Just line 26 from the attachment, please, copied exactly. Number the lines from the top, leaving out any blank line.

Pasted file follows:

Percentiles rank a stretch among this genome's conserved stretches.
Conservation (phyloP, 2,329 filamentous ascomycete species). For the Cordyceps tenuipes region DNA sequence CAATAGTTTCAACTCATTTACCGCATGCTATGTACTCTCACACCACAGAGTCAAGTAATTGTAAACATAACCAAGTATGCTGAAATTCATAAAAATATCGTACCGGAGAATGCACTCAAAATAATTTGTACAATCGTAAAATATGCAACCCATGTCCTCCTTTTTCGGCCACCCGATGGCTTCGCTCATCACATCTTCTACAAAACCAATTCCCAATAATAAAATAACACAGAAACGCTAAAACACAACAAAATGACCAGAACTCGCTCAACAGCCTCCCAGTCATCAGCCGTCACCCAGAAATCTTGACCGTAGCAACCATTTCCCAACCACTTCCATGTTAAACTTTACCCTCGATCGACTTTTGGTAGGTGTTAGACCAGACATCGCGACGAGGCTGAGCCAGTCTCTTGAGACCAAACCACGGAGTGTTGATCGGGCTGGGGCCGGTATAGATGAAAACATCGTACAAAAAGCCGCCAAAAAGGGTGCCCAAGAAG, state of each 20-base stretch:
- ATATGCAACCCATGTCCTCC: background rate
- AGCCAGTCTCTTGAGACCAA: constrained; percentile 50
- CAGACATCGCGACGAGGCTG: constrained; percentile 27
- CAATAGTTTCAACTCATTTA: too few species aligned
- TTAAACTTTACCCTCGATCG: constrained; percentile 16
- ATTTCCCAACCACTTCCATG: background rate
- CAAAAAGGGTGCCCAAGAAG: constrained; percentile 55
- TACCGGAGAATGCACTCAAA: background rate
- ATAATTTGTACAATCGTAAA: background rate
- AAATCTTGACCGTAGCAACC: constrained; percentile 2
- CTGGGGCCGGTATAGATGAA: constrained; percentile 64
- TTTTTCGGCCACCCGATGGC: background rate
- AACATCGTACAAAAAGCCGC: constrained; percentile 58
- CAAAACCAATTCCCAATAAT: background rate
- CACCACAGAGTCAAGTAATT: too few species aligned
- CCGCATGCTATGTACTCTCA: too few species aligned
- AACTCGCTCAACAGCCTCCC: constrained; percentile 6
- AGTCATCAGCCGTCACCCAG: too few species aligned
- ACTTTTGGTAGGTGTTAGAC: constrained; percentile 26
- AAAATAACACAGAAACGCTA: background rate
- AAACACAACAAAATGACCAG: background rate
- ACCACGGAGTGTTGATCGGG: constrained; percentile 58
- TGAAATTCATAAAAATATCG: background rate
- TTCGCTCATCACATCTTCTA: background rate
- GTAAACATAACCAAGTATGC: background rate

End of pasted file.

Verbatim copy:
- TTCGCTCATCACATCTTCTA: background rate